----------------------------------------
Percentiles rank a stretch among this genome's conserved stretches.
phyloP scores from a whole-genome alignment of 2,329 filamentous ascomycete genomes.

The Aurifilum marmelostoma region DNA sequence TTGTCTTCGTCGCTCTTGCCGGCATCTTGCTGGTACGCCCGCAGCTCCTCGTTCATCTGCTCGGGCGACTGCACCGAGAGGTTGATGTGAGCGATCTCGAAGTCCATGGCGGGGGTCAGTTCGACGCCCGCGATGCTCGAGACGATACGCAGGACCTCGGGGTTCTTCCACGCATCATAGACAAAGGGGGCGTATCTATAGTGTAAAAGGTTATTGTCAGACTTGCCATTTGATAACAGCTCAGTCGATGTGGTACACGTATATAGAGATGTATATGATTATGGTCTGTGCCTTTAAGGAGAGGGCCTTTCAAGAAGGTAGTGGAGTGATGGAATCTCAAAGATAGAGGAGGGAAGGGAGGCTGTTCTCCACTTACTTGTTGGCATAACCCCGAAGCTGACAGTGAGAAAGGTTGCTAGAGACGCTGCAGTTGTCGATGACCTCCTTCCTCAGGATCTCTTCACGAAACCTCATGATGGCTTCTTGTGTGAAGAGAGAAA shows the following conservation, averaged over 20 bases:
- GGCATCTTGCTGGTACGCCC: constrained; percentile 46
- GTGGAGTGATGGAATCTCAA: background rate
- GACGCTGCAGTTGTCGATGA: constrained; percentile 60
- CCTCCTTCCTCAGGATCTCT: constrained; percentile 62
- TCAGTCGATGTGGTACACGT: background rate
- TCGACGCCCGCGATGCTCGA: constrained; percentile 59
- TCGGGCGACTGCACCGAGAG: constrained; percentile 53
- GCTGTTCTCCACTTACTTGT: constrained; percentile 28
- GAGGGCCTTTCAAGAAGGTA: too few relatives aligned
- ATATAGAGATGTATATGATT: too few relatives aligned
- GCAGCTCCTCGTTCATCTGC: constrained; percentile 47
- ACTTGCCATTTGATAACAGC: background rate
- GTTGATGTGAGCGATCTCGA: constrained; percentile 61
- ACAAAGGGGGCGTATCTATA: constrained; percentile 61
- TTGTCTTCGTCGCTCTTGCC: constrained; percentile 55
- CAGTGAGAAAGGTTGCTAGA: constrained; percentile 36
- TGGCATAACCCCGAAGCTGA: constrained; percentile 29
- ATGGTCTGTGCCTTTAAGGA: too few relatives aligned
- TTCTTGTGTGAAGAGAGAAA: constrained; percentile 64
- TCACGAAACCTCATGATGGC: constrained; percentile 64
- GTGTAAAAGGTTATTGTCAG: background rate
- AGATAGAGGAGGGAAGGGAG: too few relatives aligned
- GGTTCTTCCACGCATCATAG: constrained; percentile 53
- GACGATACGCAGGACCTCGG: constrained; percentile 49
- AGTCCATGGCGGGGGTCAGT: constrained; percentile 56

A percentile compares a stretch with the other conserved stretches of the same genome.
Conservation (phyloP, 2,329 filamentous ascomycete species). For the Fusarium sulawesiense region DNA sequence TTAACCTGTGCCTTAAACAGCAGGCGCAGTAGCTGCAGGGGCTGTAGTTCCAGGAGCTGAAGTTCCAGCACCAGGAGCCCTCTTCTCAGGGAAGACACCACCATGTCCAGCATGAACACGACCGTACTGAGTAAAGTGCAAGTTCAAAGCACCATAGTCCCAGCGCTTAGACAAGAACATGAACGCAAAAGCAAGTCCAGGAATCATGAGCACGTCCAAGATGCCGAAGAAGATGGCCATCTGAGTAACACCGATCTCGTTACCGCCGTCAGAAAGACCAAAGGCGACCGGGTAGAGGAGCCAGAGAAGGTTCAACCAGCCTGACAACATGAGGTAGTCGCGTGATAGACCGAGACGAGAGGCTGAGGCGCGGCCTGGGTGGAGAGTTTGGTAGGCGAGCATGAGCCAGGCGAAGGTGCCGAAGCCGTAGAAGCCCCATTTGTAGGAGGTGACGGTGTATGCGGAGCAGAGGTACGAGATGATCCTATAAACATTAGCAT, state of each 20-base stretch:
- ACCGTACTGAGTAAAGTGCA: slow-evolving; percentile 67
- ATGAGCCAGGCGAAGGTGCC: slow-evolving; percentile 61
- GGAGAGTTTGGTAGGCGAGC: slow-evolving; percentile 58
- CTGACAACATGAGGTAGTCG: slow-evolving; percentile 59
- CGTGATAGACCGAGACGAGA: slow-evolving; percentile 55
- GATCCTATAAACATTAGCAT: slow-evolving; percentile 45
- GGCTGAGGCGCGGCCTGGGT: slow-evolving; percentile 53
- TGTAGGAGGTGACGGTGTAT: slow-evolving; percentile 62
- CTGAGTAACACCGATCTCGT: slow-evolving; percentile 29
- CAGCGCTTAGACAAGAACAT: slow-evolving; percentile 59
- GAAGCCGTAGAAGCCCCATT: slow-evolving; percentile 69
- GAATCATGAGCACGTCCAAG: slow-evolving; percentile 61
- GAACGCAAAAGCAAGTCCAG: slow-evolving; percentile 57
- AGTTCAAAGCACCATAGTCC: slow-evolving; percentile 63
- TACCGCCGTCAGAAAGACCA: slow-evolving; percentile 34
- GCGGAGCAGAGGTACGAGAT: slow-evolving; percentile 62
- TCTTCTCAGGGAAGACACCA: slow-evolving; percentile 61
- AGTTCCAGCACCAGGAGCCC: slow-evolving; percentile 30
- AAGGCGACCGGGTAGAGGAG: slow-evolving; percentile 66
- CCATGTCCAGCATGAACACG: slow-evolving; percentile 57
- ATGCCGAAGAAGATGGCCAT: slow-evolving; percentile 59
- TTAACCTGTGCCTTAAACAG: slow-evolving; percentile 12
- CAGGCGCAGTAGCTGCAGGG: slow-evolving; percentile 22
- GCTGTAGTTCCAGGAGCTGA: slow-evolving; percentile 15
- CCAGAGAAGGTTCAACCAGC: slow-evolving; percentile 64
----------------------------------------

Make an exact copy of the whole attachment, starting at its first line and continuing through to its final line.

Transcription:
Percentiles rank a stretch among this genome's conserved stretches.
phyloP scores from a whole-genome alignment of 2,329 filamentous ascomycete genomes.

The Aurifilum marmelostoma region DNA sequence TTGTCTTCGTCGCTCTTGCCGGCATCTTGCTGGTACGCCCGCAGCTCCTCGTTCATCTGCTCGGGCGACTGCACCGAGAGGTTGATGTGAGCGATCTCGAAGTCCATGGCGGGGGTCAGTTCGACGCCCGCGATGCTCGAGACGATACGCAGGACCTCGGGGTTCTTCCACGCATCATAGACAAAGGGGGCGTATCTATAGTGTAAAAGGTTATTGTCAGACTTGCCATTTGATAACAGCTCAGTCGATGTGGTACACGTATATAGAGATGTATATGATTATGGTCTGTGCCTTTAAGGAGAGGGCCTTTCAAGAAGGTAGTGGAGTGATGGAATCTCAAAGATAGAGGAGGGAAGGGAGGCTGTTCTCCACTTACTTGTTGGCATAACCCCGAAGCTGACAGTGAGAAAGGTTGCTAGAGACGCTGCAGTTGTCGATGACCTCCTTCCTCAGGATCTCTTCACGAAACCTCATGATGGCTTCTTGTGTGAAGAGAGAAA shows the following conservation, averaged over 20 bases:
- GGCATCTTGCTGGTACGCCC: constrained; percentile 46
- GTGGAGTGATGGAATCTCAA: background rate
- GACGCTGCAGTTGTCGATGA: constrained; percentile 60
- CCTCCTTCCTCAGGATCTCT: constrained; percentile 62
- TCAGTCGATGTGGTACACGT: background rate
- TCGACGCCCGCGATGCTCGA: constrained; percentile 59
- TCGGGCGACTGCACCGAGAG: constrained; percentile 53
- GCTGTTCTCCACTTACTTGT: constrained; percentile 28
- GAGGGCCTTTCAAGAAGGTA: too few relatives aligned
- ATATAGAGATGTATATGATT: too few relatives aligned
- GCAGCTCCTCGTTCATCTGC: constrained; percentile 47
- ACTTGCCATTTGATAACAGC: background rate
- GTTGATGTGAGCGATCTCGA: constrained; percentile 61
- ACAAAGGGGGCGTATCTATA: constrained; percentile 61
- TTGTCTTCGTCGCTCTTGCC: constrained; percentile 55
- CAGTGAGAAAGGTTGCTAGA: constrained; percentile 36
- TGGCATAACCCCGAAGCTGA: constrained; percentile 29
- ATGGTCTGTGCCTTTAAGGA: too few relatives aligned
- TTCTTGTGTGAAGAGAGAAA: constrained; percentile 64
- TCACGAAACCTCATGATGGC: constrained; percentile 64
- GTGTAAAAGGTTATTGTCAG: background rate
- AGATAGAGGAGGGAAGGGAG: too few relatives aligned
- GGTTCTTCCACGCATCATAG: constrained; percentile 53
- GACGATACGCAGGACCTCGG: constrained; percentile 49
- AGTCCATGGCGGGGGTCAGT: constrained; percentile 56

A percentile compares a stretch with the other conserved stretches of the same genome.
Conservation (phyloP, 2,329 filamentous ascomycete species). For the Fusarium sulawesiense region DNA sequence TTAACCTGTGCCTTAAACAGCAGGCGCAGTAGCTGCAGGGGCTGTAGTTCCAGGAGCTGAAGTTCCAGCACCAGGAGCCCTCTTCTCAGGGAAGACACCACCATGTCCAGCATGAACACGACCGTACTGAGTAAAGTGCAAGTTCAAAGCACCATAGTCCCAGCGCTTAGACAAGAACATGAACGCAAAAGCAAGTCCAGGAATCATGAGCACGTCCAAGATGCCGAAGAAGATGGCCATCTGAGTAACACCGATCTCGTTACCGCCGTCAGAAAGACCAAAGGCGACCGGGTAGAGGAGCCAGAGAAGGTTCAACCAGCCTGACAACATGAGGTAGTCGCGTGATAGACCGAGACGAGAGGCTGAGGCGCGGCCTGGGTGGAGAGTTTGGTAGGCGAGCATGAGCCAGGCGAAGGTGCCGAAGCCGTAGAAGCCCCATTTGTAGGAGGTGACGGTGTATGCGGAGCAGAGGTACGAGATGATCCTATAAACATTAGCAT, state of each 20-base stretch:
- ACCGTACTGAGTAAAGTGCA: slow-evolving; percentile 67
- ATGAGCCAGGCGAAGGTGCC: slow-evolving; percentile 61
- GGAGAGTTTGGTAGGCGAGC: slow-evolving; percentile 58
- CTGACAACATGAGGTAGTCG: slow-evolving; percentile 59
- CGTGATAGACCGAGACGAGA: slow-evolving; percentile 55
- GATCCTATAAACATTAGCAT: slow-evolving; percentile 45
- GGCTGAGGCGCGGCCTGGGT: slow-evolving; percentile 53
- TGTAGGAGGTGACGGTGTAT: slow-evolving; percentile 62
- CTGAGTAACACCGATCTCGT: slow-evolving; percentile 29
- CAGCGCTTAGACAAGAACAT: slow-evolving; percentile 59
- GAAGCCGTAGAAGCCCCATT: slow-evolving; percentile 69
- GAATCATGAGCACGTCCAAG: slow-evolving; percentile 61
- GAACGCAAAAGCAAGTCCAG: slow-evolving; percentile 57
- AGTTCAAAGCACCATAGTCC: slow-evolving; percentile 63
- TACCGCCGTCAGAAAGACCA: slow-evolving; percentile 34
- GCGGAGCAGAGGTACGAGAT: slow-evolving; percentile 62
- TCTTCTCAGGGAAGACACCA: slow-evolving; percentile 61
- AGTTCCAGCACCAGGAGCCC: slow-evolving; percentile 30
- AAGGCGACCGGGTAGAGGAG: slow-evolving; percentile 66
- CCATGTCCAGCATGAACACG: slow-evolving; percentile 57
- ATGCCGAAGAAGATGGCCAT: slow-evolving; percentile 59
- TTAACCTGTGCCTTAAACAG: slow-evolving; percentile 12
- CAGGCGCAGTAGCTGCAGGG: slow-evolving; percentile 22
- GCTGTAGTTCCAGGAGCTGA: slow-evolving; percentile 15
- CCAGAGAAGGTTCAACCAGC: slow-evolving; percentile 64